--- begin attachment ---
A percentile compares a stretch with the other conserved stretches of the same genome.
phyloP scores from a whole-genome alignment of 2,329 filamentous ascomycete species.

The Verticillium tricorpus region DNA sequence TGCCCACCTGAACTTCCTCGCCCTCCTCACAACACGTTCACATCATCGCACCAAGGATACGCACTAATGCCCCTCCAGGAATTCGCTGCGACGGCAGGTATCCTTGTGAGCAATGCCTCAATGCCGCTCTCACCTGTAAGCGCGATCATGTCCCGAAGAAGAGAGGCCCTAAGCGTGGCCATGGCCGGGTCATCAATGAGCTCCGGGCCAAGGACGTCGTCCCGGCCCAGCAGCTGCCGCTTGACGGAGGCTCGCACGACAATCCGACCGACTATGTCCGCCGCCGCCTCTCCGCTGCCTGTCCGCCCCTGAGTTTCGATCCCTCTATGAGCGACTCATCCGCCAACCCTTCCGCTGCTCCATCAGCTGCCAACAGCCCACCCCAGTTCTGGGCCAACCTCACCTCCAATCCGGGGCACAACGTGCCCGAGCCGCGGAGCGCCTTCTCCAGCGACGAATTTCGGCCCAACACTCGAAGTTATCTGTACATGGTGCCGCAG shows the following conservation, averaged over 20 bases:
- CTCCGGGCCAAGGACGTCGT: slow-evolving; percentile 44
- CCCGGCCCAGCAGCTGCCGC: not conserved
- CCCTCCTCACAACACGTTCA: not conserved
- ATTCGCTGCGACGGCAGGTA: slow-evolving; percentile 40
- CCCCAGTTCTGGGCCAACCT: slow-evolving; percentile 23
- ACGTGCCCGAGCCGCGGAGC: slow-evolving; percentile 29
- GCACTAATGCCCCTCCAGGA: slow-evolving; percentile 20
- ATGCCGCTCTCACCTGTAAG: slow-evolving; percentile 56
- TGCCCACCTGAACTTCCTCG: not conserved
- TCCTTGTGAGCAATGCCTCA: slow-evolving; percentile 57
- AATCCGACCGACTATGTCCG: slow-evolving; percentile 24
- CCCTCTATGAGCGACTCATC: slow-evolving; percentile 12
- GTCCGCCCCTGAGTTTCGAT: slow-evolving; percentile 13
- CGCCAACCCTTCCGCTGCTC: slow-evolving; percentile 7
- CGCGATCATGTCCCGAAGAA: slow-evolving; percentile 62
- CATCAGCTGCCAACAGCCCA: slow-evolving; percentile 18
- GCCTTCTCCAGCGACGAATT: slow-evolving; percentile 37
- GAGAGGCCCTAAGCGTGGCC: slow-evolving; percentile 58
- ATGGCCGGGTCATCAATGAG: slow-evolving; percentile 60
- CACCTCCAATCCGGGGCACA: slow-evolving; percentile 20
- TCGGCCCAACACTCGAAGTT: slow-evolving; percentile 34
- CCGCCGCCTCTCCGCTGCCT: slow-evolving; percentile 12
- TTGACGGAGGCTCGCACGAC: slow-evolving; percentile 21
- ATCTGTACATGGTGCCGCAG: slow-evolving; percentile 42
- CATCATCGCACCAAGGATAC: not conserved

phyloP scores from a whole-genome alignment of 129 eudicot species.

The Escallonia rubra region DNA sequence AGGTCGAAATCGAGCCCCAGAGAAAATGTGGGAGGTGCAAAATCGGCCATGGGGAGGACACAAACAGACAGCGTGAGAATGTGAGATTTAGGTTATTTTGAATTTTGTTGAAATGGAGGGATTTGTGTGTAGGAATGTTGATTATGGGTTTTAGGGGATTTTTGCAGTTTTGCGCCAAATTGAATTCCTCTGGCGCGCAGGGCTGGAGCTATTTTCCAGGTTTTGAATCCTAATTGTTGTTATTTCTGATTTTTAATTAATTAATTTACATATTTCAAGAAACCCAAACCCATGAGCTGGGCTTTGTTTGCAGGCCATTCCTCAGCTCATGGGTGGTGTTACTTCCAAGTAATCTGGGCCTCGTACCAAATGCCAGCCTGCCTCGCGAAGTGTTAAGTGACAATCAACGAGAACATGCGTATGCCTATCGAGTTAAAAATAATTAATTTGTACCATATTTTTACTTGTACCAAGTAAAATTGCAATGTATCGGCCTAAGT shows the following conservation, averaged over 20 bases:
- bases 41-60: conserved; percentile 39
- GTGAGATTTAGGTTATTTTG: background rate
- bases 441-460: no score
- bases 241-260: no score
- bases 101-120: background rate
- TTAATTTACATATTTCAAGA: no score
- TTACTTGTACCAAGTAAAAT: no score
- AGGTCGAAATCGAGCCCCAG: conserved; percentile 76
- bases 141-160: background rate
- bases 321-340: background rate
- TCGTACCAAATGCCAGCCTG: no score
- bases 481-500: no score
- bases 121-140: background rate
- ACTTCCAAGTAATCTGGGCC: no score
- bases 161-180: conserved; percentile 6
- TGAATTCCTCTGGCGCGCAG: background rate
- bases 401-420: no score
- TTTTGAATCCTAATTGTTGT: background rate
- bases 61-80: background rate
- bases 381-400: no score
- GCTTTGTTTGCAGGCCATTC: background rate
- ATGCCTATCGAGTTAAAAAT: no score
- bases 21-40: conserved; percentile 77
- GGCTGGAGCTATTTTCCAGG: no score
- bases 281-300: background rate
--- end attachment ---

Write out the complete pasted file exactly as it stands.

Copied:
A percentile compares a stretch with the other conserved stretches of the same genome.
phyloP scores from a whole-genome alignment of 2,329 filamentous ascomycete species.

The Verticillium tricorpus region DNA sequence TGCCCACCTGAACTTCCTCGCCCTCCTCACAACACGTTCACATCATCGCACCAAGGATACGCACTAATGCCCCTCCAGGAATTCGCTGCGACGGCAGGTATCCTTGTGAGCAATGCCTCAATGCCGCTCTCACCTGTAAGCGCGATCATGTCCCGAAGAAGAGAGGCCCTAAGCGTGGCCATGGCCGGGTCATCAATGAGCTCCGGGCCAAGGACGTCGTCCCGGCCCAGCAGCTGCCGCTTGACGGAGGCTCGCACGACAATCCGACCGACTATGTCCGCCGCCGCCTCTCCGCTGCCTGTCCGCCCCTGAGTTTCGATCCCTCTATGAGCGACTCATCCGCCAACCCTTCCGCTGCTCCATCAGCTGCCAACAGCCCACCCCAGTTCTGGGCCAACCTCACCTCCAATCCGGGGCACAACGTGCCCGAGCCGCGGAGCGCCTTCTCCAGCGACGAATTTCGGCCCAACACTCGAAGTTATCTGTACATGGTGCCGCAG shows the following conservation, averaged over 20 bases:
- CTCCGGGCCAAGGACGTCGT: slow-evolving; percentile 44
- CCCGGCCCAGCAGCTGCCGC: not conserved
- CCCTCCTCACAACACGTTCA: not conserved
- ATTCGCTGCGACGGCAGGTA: slow-evolving; percentile 40
- CCCCAGTTCTGGGCCAACCT: slow-evolving; percentile 23
- ACGTGCCCGAGCCGCGGAGC: slow-evolving; percentile 29
- GCACTAATGCCCCTCCAGGA: slow-evolving; percentile 20
- ATGCCGCTCTCACCTGTAAG: slow-evolving; percentile 56
- TGCCCACCTGAACTTCCTCG: not conserved
- TCCTTGTGAGCAATGCCTCA: slow-evolving; percentile 57
- AATCCGACCGACTATGTCCG: slow-evolving; percentile 24
- CCCTCTATGAGCGACTCATC: slow-evolving; percentile 12
- GTCCGCCCCTGAGTTTCGAT: slow-evolving; percentile 13
- CGCCAACCCTTCCGCTGCTC: slow-evolving; percentile 7
- CGCGATCATGTCCCGAAGAA: slow-evolving; percentile 62
- CATCAGCTGCCAACAGCCCA: slow-evolving; percentile 18
- GCCTTCTCCAGCGACGAATT: slow-evolving; percentile 37
- GAGAGGCCCTAAGCGTGGCC: slow-evolving; percentile 58
- ATGGCCGGGTCATCAATGAG: slow-evolving; percentile 60
- CACCTCCAATCCGGGGCACA: slow-evolving; percentile 20
- TCGGCCCAACACTCGAAGTT: slow-evolving; percentile 34
- CCGCCGCCTCTCCGCTGCCT: slow-evolving; percentile 12
- TTGACGGAGGCTCGCACGAC: slow-evolving; percentile 21
- ATCTGTACATGGTGCCGCAG: slow-evolving; percentile 42
- CATCATCGCACCAAGGATAC: not conserved

phyloP scores from a whole-genome alignment of 129 eudicot species.

The Escallonia rubra region DNA sequence AGGTCGAAATCGAGCCCCAGAGAAAATGTGGGAGGTGCAAAATCGGCCATGGGGAGGACACAAACAGACAGCGTGAGAATGTGAGATTTAGGTTATTTTGAATTTTGTTGAAATGGAGGGATTTGTGTGTAGGAATGTTGATTATGGGTTTTAGGGGATTTTTGCAGTTTTGCGCCAAATTGAATTCCTCTGGCGCGCAGGGCTGGAGCTATTTTCCAGGTTTTGAATCCTAATTGTTGTTATTTCTGATTTTTAATTAATTAATTTACATATTTCAAGAAACCCAAACCCATGAGCTGGGCTTTGTTTGCAGGCCATTCCTCAGCTCATGGGTGGTGTTACTTCCAAGTAATCTGGGCCTCGTACCAAATGCCAGCCTGCCTCGCGAAGTGTTAAGTGACAATCAACGAGAACATGCGTATGCCTATCGAGTTAAAAATAATTAATTTGTACCATATTTTTACTTGTACCAAGTAAAATTGCAATGTATCGGCCTAAGT shows the following conservation, averaged over 20 bases:
- bases 41-60: conserved; percentile 39
- GTGAGATTTAGGTTATTTTG: background rate
- bases 441-460: no score
- bases 241-260: no score
- bases 101-120: background rate
- TTAATTTACATATTTCAAGA: no score
- TTACTTGTACCAAGTAAAAT: no score
- AGGTCGAAATCGAGCCCCAG: conserved; percentile 76
- bases 141-160: background rate
- bases 321-340: background rate
- TCGTACCAAATGCCAGCCTG: no score
- bases 481-500: no score
- bases 121-140: background rate
- ACTTCCAAGTAATCTGGGCC: no score
- bases 161-180: conserved; percentile 6
- TGAATTCCTCTGGCGCGCAG: background rate
- bases 401-420: no score
- TTTTGAATCCTAATTGTTGT: background rate
- bases 61-80: background rate
- bases 381-400: no score
- GCTTTGTTTGCAGGCCATTC: background rate
- ATGCCTATCGAGTTAAAAAT: no score
- bases 21-40: conserved; percentile 77
- GGCTGGAGCTATTTTCCAGG: no score
- bases 281-300: background rate